shutterstock_508093606_3ZkPgj2.jpeg (shutterstock_508093606_aITItbx.webp)Even though reaching recovery is a shared goal, the ways in which people get there are always different. No one person has the same story about addiction or their journey to recovery. Even those who never struggled with substance use have different life experiences, upbringings, circumstances, and more that make them unique. The same goes for those with substance use disorders, and their recovery processes will be different as well.

Recovery is not, nor should it be, a one-size-fits-all treatment. Each individual requires their own tailored approach that works for them. We’ve outlined a list of 5 reasons why no two people’s recovery looks the same.

  • 1. They Didn’t Struggle With The Same Addiction

    Each person has their own experience when it comes to substance use. One person in recovery may not have anything in common with the next. Each person has their own struggle with addiction, including the substance they used and how long they used it before seeking treatment.

    For instance, dependency on alcohol and dependence on opioids are very different experiences. Alcohol use disorder and opioid use disorder have clinical differences when comparing withdrawal symptoms and treatments such as psychotherapy and pharmacotherapy. Each substance affects the body and mind differently, therefore needing different treatment methods.

    Furthermore, different factors are at play with each substance. The legality and accessibility of alcohol fosters a more accepting cultural attitude to the addiction. On the other hand, people who use illegal substances, such as opioids, tend to be socially ostracized which can impact the person’s sense of worth and overall experience.

    Another reason two people’s journeys may be different is the amount of time they used the substance. Someone who has been exposed to the substance since childhood will have a different experience than someone who has only just noticed risky substance behaviors.

  • 2. They Had Different Added Stressors

    In the same way that everyone else has their own personal struggles which make them unique, people with substance use disorders have their own issues that affect their addictive behaviors. Different people have different things going on in their lives, such as mental health issues or familial problems, that they may use substances to cope with.

    About 20 percent of those with an alcohol or substance use disorder also have an anxiety or mood disorder. Having co-occurring disorders can create a vicious cycle as the symptoms of one disorder may make the other worse. Additionally, symptoms of anxiety or depression may lead someone to use substances to self-medicate.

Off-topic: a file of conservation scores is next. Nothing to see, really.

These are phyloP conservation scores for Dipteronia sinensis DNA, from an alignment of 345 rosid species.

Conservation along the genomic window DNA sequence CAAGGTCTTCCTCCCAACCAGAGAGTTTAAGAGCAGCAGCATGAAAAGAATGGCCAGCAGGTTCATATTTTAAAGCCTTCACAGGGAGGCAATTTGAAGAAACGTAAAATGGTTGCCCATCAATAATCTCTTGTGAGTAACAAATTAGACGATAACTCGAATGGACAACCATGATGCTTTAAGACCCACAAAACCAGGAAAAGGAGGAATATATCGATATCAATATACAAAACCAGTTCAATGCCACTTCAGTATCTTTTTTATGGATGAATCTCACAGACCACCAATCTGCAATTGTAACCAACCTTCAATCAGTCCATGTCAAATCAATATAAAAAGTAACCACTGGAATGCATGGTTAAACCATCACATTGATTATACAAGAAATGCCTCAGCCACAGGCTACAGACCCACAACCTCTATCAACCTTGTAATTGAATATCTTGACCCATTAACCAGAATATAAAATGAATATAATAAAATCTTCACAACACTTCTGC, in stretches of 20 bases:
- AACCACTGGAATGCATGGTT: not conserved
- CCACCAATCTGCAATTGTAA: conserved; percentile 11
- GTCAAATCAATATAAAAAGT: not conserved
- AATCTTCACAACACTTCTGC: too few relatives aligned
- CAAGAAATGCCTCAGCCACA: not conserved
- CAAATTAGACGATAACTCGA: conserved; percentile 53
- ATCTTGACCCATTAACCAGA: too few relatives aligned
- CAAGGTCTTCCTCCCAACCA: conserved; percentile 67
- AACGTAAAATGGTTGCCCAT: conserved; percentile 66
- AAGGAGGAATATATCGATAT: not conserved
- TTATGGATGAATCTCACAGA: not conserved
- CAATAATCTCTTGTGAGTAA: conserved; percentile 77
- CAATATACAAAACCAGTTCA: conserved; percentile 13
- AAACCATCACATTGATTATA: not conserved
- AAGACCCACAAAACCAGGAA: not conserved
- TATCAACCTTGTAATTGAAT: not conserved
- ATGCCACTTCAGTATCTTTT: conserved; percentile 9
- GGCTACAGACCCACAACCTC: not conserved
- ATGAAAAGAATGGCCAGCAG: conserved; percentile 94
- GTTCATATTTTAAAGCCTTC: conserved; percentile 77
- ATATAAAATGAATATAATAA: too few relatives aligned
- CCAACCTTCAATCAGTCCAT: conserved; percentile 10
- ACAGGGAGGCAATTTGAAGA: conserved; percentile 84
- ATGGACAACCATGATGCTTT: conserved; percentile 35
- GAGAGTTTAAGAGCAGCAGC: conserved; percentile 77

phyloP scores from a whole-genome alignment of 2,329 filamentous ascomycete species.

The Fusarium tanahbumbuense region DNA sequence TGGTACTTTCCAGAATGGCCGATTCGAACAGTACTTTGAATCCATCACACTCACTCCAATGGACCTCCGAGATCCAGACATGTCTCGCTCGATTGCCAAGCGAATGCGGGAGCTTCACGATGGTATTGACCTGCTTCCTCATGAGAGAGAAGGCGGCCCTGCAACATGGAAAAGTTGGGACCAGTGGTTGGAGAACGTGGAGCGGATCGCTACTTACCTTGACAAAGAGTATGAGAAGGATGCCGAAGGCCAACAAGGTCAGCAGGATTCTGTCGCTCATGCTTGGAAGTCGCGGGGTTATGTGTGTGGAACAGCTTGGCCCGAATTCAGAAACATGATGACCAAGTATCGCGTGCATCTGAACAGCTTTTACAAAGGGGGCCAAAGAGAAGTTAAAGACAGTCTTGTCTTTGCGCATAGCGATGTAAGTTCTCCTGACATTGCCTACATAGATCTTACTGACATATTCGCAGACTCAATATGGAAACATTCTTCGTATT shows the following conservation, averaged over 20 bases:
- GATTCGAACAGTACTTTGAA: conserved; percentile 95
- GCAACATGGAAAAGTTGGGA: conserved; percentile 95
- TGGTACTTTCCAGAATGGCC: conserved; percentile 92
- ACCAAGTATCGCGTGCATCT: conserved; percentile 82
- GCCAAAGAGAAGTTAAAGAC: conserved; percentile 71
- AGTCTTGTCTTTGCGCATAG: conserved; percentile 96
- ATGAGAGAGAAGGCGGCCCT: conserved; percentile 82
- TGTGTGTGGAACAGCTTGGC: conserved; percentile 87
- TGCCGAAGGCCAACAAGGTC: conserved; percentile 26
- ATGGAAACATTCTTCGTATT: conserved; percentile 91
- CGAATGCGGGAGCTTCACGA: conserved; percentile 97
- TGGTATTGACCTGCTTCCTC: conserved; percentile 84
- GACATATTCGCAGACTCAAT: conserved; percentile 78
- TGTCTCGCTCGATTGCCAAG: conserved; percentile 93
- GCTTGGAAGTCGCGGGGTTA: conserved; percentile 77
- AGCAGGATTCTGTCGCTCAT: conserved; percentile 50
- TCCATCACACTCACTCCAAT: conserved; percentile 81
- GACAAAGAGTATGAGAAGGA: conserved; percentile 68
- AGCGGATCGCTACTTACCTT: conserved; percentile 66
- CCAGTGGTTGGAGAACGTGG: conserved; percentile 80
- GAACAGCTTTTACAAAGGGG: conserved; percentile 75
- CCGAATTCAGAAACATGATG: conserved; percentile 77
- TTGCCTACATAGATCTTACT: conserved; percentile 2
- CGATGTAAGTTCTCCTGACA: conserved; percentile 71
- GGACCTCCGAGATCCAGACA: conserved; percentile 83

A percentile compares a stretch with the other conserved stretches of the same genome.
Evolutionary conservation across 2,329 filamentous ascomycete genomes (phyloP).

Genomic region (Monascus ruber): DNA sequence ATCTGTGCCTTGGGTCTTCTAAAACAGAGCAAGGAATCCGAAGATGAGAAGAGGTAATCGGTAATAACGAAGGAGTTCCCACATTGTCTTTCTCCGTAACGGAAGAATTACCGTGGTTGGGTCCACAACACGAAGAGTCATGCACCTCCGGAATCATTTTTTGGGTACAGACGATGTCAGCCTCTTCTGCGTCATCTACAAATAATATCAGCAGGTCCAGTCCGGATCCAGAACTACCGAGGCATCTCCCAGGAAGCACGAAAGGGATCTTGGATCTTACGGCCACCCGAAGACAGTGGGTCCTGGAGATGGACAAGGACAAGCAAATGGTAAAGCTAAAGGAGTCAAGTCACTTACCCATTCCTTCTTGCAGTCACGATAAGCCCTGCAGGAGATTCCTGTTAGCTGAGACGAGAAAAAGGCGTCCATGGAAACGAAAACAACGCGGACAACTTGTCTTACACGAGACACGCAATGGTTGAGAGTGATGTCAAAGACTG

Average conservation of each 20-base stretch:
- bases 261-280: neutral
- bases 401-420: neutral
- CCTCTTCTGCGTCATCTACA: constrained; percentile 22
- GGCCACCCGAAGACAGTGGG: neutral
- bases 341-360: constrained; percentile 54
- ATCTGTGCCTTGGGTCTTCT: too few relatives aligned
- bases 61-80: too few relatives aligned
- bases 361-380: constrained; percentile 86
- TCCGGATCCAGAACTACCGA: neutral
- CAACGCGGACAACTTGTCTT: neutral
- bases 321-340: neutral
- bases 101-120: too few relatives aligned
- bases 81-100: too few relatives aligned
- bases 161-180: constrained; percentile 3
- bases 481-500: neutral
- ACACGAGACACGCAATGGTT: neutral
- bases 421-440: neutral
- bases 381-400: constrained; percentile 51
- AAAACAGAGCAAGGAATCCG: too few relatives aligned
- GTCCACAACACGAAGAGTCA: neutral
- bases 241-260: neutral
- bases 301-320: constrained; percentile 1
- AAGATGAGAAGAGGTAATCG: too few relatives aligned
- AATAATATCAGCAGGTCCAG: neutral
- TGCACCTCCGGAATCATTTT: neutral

• 3. They Had Different Levels of Support

    Having a support system is essential to a successful recovery. Some people may have an entire system of family and friends helping them along through the journey, but many don’t have that luxury. If someone is going through recovery alone, or with few allies, their experience can be quite different than that of someone with a team of people supporting them.

    Many people with substance use disorders don’t view their families as safety nets. They may have trauma from that upbringing that increases the urge to use. There are also instances of people being involved in toxic relationships that serve no helpful purpose to their recovery. People with different levels of support from family or friends will have an entirely different experience in their recovery journey.

  • 4. They Had Different Reasons for Using and Seeking Recovery

    Different people start using substances for different reasons, the same way they choose to get better for different reasons. Developing an addiction can be caused by a myriad of different things such as genetics, self-medication, mental illness, experimenting, and more. Since there’s more than one way to develop the addiction, there are multiple ways to reach recovery as well.

    People may choose to reach recovery for completely different reasons. Some may base it on the hopes and dreams they had for themselves, while others may realize they don’t feel good about their behavior. Each individual has their own reasoning behind why they decide to get help, which makes their recovery journey unique to them.

  • 5. Different Treatment Styles Work For Different People

    Recovery is a highly personal and unique process in which each person requires a different approach to treatment. There are many different pathways to recovery and different ones work for each individual.

    Some people may benefit from clinical pathways which include evidence-based treatment methods such as cognitive behavioral therapy, medications to treat Substance Use Disorder, inpatient and outpatient rehab programs, and more. Others may find they prefer non-clinical pathways such as community-based support groups and encouraging social environments.

Recovery is not the same for everyone, as it is highly individualized and depends on each person. The journey to recovery is one that belongs to the individual, and no one else will have the exact same path. While each person experiences addiction and recovery differently, that does not mean that they are alone. If you or a loved one is in need of recovery services, Gateway Rehab offers personalized care to help you achieve sobriety and wellness.

At Gateway Rehab, our priority is to guide patients toward a life of sustained recovery. Our team recognizes that not every patient shares the same path to sobriety, and that is why we customize treatment options that address each individual’s personal needs and goals. If you or a loved one are currently struggling with addiction, we are here to help. Schedule your first appointment with one of our recovery centers today or call 1-800-472-1177 for more information.